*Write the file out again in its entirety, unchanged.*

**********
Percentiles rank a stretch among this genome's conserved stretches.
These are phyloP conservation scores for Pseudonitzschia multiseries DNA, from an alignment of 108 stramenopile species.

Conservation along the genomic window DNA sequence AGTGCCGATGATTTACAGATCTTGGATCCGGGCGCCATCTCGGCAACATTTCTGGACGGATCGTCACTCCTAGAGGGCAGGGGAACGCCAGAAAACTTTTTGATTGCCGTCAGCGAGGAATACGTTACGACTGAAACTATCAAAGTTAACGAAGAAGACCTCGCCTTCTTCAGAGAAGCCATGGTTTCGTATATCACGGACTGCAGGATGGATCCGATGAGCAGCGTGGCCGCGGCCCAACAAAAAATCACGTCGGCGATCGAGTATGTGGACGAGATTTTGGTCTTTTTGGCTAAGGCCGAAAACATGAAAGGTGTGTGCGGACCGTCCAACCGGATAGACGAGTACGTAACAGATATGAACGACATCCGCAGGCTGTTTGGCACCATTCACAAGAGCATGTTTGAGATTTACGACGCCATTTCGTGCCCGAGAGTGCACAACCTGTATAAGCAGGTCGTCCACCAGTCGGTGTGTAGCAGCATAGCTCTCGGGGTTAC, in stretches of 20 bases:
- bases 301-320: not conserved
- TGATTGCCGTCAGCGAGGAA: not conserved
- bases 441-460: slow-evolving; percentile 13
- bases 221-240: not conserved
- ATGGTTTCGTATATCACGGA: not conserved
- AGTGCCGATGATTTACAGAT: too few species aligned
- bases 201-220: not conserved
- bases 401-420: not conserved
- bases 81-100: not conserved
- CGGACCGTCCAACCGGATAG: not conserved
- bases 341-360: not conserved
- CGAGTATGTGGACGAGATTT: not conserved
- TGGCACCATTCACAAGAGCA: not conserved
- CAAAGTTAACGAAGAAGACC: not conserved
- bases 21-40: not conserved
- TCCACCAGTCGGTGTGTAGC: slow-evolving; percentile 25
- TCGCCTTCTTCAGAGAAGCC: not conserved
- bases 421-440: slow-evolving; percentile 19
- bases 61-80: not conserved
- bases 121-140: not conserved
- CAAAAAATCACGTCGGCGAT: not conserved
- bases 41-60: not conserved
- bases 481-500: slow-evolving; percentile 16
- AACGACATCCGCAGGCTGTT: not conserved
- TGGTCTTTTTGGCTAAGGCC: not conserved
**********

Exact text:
Percentiles rank a stretch among this genome's conserved stretches.
These are phyloP conservation scores for Pseudonitzschia multiseries DNA, from an alignment of 108 stramenopile species.

Conservation along the genomic window DNA sequence AGTGCCGATGATTTACAGATCTTGGATCCGGGCGCCATCTCGGCAACATTTCTGGACGGATCGTCACTCCTAGAGGGCAGGGGAACGCCAGAAAACTTTTTGATTGCCGTCAGCGAGGAATACGTTACGACTGAAACTATCAAAGTTAACGAAGAAGACCTCGCCTTCTTCAGAGAAGCCATGGTTTCGTATATCACGGACTGCAGGATGGATCCGATGAGCAGCGTGGCCGCGGCCCAACAAAAAATCACGTCGGCGATCGAGTATGTGGACGAGATTTTGGTCTTTTTGGCTAAGGCCGAAAACATGAAAGGTGTGTGCGGACCGTCCAACCGGATAGACGAGTACGTAACAGATATGAACGACATCCGCAGGCTGTTTGGCACCATTCACAAGAGCATGTTTGAGATTTACGACGCCATTTCGTGCCCGAGAGTGCACAACCTGTATAAGCAGGTCGTCCACCAGTCGGTGTGTAGCAGCATAGCTCTCGGGGTTAC, in stretches of 20 bases:
- bases 301-320: not conserved
- TGATTGCCGTCAGCGAGGAA: not conserved
- bases 441-460: slow-evolving; percentile 13
- bases 221-240: not conserved
- ATGGTTTCGTATATCACGGA: not conserved
- AGTGCCGATGATTTACAGAT: too few species aligned
- bases 201-220: not conserved
- bases 401-420: not conserved
- bases 81-100: not conserved
- CGGACCGTCCAACCGGATAG: not conserved
- bases 341-360: not conserved
- CGAGTATGTGGACGAGATTT: not conserved
- TGGCACCATTCACAAGAGCA: not conserved
- CAAAGTTAACGAAGAAGACC: not conserved
- bases 21-40: not conserved
- TCCACCAGTCGGTGTGTAGC: slow-evolving; percentile 25
- TCGCCTTCTTCAGAGAAGCC: not conserved
- bases 421-440: slow-evolving; percentile 19
- bases 61-80: not conserved
- bases 121-140: not conserved
- CAAAAAATCACGTCGGCGAT: not conserved
- bases 41-60: not conserved
- bases 481-500: slow-evolving; percentile 16
- AACGACATCCGCAGGCTGTT: not conserved
- TGGTCTTTTTGGCTAAGGCC: not conserved